The news that Donald Trump won the presidential election has created uncertainty in the current healthcare landscape, particularly regarding the future of the Affordable Care Act (ACA). And one big question remains: How will the new administration affect hospitals over the next four years?
Immediately after election results were announced, hospital stocks dropped, according to an article from Investor’s Business Daily. This was in part due to fears about loss of healthcare funding, since Trump has promised to repeal the ACA after he takes office in January.
Millions of Americans stand to lose health insurance, which may severely impact hospitals’ bottom lines.
Other changes Trump has proposed, such as leaving Medicaid funding in the hands of states (as discussed in an article from HealthcareITNews), may also hurt hospitals’ profits. Many hospitals were thriving due to the prior expansion of Medicaid coverage under the ACA. The loss of federal funding will likely limit states’ resources to provide coverage.
A repeal of the ACA may leave hospitals scrambling to make up for losses – but according to healthcare policy experts, it won’t happen right away.
Process for repeal
A blog post from Health Affairs lays out the process that Trump and a Republican-controlled Senate would have to follow to abolish the ACA.
Theoretically, the law could be repealed immediately. But even if Trump did so on day one, it’s not likely to go through without any issues.
Here’s why: The Senate still has enough Democratic votes to cause a filibuster of the repeal, so Trump will have to counter this resistance. Plus, per the Health Affairs post, repealing the entire ACA itself is difficult because it doesn’t just contain provisions about insurance coverage. Besides governing the administration of Medicare, it also has many areas covering almost every aspect of health care.
Without the law, Medicare couldn’t be administered at all until there were new rules written that outline its replacement and cover many other provisions of the ACA. And that can’t happen overnight.
What Trump and the Senate could do right away is create budget reconciliation legislation to repeal the specific provisions of the ACA that govern expanded Medicaid coverage, premium tax credits to cover the cost of insurance and other financial aspects of the law, because they directly affect federal expenditures.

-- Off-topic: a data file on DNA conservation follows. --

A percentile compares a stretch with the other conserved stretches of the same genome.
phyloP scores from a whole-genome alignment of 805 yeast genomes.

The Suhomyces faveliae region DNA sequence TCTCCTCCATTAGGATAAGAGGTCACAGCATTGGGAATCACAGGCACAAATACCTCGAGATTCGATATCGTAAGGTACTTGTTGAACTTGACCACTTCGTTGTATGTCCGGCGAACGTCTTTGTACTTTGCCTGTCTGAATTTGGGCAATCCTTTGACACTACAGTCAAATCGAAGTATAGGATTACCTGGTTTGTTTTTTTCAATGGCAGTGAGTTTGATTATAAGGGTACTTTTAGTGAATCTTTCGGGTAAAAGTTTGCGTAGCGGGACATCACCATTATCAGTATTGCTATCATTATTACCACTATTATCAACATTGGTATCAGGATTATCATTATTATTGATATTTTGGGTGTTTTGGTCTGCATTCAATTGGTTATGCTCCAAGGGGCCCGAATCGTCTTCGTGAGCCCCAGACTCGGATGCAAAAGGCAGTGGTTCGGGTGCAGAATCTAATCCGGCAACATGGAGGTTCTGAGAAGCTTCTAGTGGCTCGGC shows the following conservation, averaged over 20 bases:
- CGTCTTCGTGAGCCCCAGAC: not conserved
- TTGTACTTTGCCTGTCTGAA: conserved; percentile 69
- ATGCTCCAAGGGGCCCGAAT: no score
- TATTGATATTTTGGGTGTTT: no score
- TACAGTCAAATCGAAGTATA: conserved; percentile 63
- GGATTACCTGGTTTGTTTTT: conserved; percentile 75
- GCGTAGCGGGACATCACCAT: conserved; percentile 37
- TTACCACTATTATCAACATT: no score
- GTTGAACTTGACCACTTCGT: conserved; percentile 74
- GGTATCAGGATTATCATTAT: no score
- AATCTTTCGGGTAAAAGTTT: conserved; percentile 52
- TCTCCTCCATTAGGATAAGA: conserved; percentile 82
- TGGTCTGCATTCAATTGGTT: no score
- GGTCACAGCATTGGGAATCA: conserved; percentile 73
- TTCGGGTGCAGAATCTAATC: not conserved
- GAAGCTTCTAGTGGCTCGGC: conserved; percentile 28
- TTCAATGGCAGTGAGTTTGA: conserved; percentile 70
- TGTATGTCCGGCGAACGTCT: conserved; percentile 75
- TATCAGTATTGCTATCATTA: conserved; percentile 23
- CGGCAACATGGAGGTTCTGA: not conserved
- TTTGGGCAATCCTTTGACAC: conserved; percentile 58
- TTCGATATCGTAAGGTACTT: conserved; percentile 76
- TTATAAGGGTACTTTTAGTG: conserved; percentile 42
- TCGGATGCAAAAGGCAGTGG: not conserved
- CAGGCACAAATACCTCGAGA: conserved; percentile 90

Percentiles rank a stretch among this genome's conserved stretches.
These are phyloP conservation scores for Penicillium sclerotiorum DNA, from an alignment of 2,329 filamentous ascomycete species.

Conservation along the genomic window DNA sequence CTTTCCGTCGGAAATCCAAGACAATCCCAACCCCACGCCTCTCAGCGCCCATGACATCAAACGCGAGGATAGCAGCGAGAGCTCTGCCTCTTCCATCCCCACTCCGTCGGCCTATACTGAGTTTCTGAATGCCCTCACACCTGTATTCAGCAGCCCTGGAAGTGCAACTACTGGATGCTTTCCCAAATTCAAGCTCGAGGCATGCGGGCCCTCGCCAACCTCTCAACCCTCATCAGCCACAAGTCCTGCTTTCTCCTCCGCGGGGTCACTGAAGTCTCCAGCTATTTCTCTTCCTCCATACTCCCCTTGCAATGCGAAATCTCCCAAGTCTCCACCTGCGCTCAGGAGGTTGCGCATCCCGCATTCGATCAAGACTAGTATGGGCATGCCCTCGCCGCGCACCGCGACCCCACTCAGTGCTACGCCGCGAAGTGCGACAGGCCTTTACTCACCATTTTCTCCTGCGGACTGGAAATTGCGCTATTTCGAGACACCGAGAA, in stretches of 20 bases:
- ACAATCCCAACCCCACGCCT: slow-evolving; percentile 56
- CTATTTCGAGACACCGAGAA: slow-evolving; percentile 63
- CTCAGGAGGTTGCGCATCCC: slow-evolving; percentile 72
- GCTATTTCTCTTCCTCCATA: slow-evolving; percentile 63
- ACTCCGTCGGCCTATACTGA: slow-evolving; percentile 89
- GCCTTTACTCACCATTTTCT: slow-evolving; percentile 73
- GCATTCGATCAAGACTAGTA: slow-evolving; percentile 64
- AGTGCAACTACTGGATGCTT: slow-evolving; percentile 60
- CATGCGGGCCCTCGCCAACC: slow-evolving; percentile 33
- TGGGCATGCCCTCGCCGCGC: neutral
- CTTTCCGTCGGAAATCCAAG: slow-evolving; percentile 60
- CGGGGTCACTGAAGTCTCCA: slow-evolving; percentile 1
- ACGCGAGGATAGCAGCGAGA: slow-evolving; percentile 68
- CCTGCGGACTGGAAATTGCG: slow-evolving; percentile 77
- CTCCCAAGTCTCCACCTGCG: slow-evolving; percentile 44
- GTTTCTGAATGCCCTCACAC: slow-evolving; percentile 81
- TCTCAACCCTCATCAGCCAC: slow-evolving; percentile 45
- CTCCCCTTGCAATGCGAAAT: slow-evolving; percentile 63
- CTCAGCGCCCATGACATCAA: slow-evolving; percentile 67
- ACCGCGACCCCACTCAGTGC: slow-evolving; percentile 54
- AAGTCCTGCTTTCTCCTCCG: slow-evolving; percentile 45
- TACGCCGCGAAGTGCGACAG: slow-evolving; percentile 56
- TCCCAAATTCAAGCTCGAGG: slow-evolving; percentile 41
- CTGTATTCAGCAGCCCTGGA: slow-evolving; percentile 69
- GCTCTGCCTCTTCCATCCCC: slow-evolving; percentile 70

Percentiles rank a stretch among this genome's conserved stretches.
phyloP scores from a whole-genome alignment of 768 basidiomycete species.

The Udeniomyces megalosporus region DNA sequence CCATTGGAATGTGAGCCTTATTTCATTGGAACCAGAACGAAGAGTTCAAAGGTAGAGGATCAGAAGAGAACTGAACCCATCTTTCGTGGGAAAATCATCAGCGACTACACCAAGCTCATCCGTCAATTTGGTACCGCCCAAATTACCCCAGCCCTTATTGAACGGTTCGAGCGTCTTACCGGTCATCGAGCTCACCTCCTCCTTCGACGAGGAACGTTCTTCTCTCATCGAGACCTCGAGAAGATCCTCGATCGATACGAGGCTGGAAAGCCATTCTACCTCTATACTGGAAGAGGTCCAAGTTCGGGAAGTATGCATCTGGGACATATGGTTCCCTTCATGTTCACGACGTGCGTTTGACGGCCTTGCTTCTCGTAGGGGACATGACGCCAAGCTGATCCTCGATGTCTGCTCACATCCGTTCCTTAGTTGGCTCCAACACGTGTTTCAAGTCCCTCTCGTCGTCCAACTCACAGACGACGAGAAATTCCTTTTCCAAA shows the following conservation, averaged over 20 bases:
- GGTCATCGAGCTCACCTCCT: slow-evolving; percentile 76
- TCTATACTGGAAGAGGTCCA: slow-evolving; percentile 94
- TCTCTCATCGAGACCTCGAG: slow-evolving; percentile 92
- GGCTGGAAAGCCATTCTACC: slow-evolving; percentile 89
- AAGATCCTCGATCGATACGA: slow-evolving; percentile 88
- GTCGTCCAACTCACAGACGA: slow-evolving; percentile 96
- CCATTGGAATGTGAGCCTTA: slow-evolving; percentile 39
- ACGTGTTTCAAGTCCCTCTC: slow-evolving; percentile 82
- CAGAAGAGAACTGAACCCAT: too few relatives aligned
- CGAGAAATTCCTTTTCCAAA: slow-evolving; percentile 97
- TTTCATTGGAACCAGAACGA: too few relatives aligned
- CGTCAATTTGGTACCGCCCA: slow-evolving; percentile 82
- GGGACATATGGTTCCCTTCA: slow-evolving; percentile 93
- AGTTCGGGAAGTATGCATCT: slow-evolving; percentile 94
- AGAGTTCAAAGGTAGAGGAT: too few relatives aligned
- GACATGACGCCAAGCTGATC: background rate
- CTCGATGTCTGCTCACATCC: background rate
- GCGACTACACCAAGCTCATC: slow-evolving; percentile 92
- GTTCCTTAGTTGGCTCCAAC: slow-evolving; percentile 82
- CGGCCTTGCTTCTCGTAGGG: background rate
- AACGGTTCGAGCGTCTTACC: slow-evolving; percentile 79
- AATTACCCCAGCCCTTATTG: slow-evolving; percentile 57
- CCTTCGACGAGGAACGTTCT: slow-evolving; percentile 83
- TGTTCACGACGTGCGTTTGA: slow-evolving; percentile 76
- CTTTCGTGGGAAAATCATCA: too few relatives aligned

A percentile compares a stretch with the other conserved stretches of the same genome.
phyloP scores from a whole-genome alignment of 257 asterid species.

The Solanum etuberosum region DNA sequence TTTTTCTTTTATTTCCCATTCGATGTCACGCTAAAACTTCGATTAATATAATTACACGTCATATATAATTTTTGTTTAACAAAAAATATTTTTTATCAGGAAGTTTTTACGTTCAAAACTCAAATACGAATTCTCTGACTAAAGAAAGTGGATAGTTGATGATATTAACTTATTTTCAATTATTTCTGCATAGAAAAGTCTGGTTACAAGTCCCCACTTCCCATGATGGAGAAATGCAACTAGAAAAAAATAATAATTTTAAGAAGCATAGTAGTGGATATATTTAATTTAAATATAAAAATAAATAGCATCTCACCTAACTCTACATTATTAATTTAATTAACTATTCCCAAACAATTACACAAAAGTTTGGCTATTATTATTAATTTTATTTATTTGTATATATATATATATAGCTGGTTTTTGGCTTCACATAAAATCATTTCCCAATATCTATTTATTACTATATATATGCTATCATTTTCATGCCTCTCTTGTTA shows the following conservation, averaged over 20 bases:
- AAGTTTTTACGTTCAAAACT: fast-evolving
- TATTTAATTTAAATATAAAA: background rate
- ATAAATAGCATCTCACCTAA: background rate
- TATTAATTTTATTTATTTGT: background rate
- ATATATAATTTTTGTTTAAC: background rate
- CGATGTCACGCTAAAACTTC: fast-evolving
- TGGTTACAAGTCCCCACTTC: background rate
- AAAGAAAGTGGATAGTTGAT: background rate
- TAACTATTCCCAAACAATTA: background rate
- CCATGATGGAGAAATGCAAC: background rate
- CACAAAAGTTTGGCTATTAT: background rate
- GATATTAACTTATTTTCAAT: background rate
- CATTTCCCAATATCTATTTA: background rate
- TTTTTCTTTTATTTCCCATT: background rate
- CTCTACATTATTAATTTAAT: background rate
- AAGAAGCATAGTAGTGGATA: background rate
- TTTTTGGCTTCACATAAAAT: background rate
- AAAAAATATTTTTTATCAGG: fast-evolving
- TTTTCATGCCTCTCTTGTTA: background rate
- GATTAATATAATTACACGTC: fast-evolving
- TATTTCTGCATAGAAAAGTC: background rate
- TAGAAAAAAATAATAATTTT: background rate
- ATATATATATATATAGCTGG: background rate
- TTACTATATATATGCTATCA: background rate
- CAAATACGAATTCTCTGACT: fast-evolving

A similar piece of legislation was proposed by Congress in 2015. President Obama vetoed it, but a bill of this nature would likely pass under a Trump presidency.
Trump and other Republicans have proposed a combination of using tax deductions and subsidies for those who have health savings accounts (HSAs) and fixed dollar tax credits as alternatives to help Americans pay for insurance in lieu of the ACA.
However, the specifics for these plans haven’t been discussed and finalized, and they may take years to develop and implement. So even if budget reconciliation legislation repeals specific ACA provisions, the full brunt of the changes may not be felt right away.
In addition, while budget reconciliation legislation could cause many Americans to lose coverage, its effects may be softened a bit because other portions of the ACA, including bans on pre-existing coverage and caps on lifetime dollar limits, don’t directly affect federal revenue. So it’s not likely they can be included in the law.
However, similar to what happened with the most recent ICD-10 delay, there’s a chance these changes could be added to a bill that’s considered “must pass” legislation down the line.
With all the work that must realistically happen to repeal the ACA, the biggest changes may not impact hospitals immediately – but there will still likely be some effect on revenue, particularly if Trump and other Republicans choose not to actively enforce existing regulations during the repeal process.
In addition, several pending lawsuits designed to invalidate portions of the ACA may be decided by Republican-controlled courts in the next few years.
Other healthcare changes
There will also be other changes coming in the wake of the election that’ll affect facilities. According to HealthcareITNews, Trump plans to continue the current push toward price transparency in healthcare so patients can compare the costs of services at different hospitals.
And one area where hospitals might experience some relief: Trump wants to ease regulations so more drug companies can bring in medications from overseas, which should increase competition and lower the rising cost of prescriptions for both consumers and facilities.
Because these plans aren’t set in stone just yet, we’ll keep you posted on any updates.